The piece still ends on a relatively positive note, as Levin gets caught up in a rally held by O'Brien's fans.
Levin doesn't mention whether or not he'll be joining Conan at TBS this fall, but he does have a humor book coming out next month -- Sex: Our Bodies, Our Junk -- which features a cover blurb from his ex-boss: "Possibly the most irresponsible book written on the subject of sexuality since The Berenstain Bears Host a Key Party."
Monday, July 19, 2010
Viewers who tuned into the "Late Show" on Friday saw a year-old broadcast featuring Johnny Depp and Megan Fox. It's part of a new summer schedule, according to the show's Wahoo Gazette: Friday repeats.
"We're trying something new this summer. Four new shows a week, with Friday being a previously viewed Late Show. We're seeing how it works out. Please write to the producers to let them know how much you think it's a great idea!" writes production coordinator Michael Z. McIntee, obviously angling for a little summer R&R.
The "Late Show" crew usually tapes Friday's show on Monday evening, so having the day off isn't a new thing, but it will definitely lighten the overall workload.
This Friday's rerun is scheduled to be a July 15, 2009 episode featuring Paul McCartney, as well as a Top Ten List presented by Bruce Willis.
Sunday, July 18, 2010
One of the great pleasures of living in the San Francisco Bay Area is Sketchfest, an outstanding comedy festival held every January. Sketchfest lures the biggest names in comedy to San Francisco, and seven months ago, they had a particularly juicy event on the schedule -- Conan O'Brien was slated to come to town to receive a special award and appear in conversation with comedian Jimmy Pardo at the Herbst Theater. The day of the tribute? Jan. 17. Which turned out to be a mere 10 days after NBC declared it was moving Jay Leno back to 11:35 PM.
We all know what happened next, which is why it wasn't a huge surprise that the Sketchfest gig was canceled. Then Conan went on his Legally Prohibited From Being Funny on Television tour, and I don't think anyone expected the tribute to be rescheduled. And yet an email appeared in my inbox one week ago saying that the show was on again, with one of the funniest people alive, Patton Oswalt, joining Conan and sidekick Andy Richter onstage. Short notice, but what the heck -- I canceled my plans and bought tickets... again.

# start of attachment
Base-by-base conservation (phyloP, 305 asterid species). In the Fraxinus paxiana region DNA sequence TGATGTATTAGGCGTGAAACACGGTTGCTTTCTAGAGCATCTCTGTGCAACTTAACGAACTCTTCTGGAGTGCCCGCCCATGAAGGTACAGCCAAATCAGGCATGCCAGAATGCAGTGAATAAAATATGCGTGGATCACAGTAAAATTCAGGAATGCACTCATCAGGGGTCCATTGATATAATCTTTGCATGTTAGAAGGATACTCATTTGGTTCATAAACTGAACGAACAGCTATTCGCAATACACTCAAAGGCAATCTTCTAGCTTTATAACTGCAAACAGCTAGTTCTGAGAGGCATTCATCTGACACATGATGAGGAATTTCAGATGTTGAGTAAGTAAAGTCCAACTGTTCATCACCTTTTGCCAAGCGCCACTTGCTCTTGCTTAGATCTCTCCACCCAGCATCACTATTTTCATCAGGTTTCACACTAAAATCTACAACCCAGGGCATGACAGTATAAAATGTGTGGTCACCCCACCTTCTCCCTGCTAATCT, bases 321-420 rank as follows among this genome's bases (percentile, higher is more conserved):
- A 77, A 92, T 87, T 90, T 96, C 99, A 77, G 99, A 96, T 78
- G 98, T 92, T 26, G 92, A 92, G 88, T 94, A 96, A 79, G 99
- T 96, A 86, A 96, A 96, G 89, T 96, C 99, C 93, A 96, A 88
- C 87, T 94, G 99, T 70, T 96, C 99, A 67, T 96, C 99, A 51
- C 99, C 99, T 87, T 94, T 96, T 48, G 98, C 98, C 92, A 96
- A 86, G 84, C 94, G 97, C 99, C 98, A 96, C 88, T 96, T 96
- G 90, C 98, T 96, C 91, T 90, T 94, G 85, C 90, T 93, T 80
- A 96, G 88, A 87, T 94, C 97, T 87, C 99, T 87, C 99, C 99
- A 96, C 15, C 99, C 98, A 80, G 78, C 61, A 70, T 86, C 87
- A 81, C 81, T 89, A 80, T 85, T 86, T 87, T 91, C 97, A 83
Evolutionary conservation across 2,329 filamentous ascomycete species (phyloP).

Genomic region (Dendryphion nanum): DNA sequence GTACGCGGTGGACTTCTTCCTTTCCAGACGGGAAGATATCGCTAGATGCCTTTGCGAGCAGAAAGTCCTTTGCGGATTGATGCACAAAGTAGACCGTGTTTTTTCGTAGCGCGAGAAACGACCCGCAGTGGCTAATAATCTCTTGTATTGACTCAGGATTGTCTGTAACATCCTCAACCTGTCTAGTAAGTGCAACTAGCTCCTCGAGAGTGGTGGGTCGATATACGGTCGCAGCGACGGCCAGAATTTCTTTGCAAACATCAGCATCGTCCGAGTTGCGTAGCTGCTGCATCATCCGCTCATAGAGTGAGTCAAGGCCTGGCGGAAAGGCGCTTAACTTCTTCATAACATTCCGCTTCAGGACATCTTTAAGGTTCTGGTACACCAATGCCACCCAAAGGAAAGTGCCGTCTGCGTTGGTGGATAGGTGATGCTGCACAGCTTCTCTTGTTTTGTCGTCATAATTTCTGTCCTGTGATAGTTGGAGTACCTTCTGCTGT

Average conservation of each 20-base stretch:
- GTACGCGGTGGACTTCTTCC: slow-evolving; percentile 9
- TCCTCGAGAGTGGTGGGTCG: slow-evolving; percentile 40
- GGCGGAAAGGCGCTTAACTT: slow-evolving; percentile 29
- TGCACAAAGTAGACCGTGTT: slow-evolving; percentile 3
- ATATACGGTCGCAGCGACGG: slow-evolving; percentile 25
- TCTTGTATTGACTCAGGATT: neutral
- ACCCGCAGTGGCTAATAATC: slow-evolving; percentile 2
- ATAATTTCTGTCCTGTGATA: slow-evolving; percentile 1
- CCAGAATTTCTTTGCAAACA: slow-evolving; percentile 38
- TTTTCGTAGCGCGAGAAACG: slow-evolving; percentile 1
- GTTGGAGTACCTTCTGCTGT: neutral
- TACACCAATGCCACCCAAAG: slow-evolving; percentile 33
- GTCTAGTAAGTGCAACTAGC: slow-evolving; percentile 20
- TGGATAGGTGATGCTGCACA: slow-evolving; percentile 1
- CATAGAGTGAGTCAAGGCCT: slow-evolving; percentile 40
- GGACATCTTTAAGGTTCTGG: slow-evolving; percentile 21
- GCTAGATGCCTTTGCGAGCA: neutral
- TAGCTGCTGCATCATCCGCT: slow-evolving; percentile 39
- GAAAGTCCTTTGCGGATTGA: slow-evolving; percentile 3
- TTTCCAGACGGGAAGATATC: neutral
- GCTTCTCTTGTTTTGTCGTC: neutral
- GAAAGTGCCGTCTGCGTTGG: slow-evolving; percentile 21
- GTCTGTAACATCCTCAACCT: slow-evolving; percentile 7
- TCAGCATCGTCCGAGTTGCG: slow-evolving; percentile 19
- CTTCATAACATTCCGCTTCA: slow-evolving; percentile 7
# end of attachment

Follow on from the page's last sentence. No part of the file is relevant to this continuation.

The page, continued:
Anyone who's been missing Conan O'Brien got a megadose of the former "Tonight" host, as he held court at the Herbst for over three hours. What's more, he and Oswalt consumed two bottles of red wine as they chatted -- Richter joined them about an hour into the conversation -- making for a candid, loose and, above all, funny evening.
Oswalt came out onstage and declared that he'd tried his best to get O'Brien and Richter drunk during dinner at local tapas restaurant Andalu ("@conanobrien and @andy_richter are seriously hammered," he tweeted). Conan got a standing ovation from the capacity crowd, and immediately apologized for missing the January date, explaining that "the shit hit the fan." "I've never canceled anything," he said.
Despite his prodigious alcohol consumption, anyone expecting Conan to trash-talk Leno or NBC -- or, for that matter, give anything away about his upcoming TBS show -- would have been disappointed. O'Brien spoke about the changes he's seen during his years in the biz, stating that "the people behind the curtain are scared shitless right now. You can fear change or you can choose to embrace it and get excited by it," he said. "I choose to embrace and get excited by it."
Perhaps explaining why he went to basic cable instead of pursuing a deal at Fox, Conan said that what matters in the business now isn't who's got the most people watching them, but "who is watching you and your relationship with those people. Something is happening in the way people communicate... we're going through a seismic change."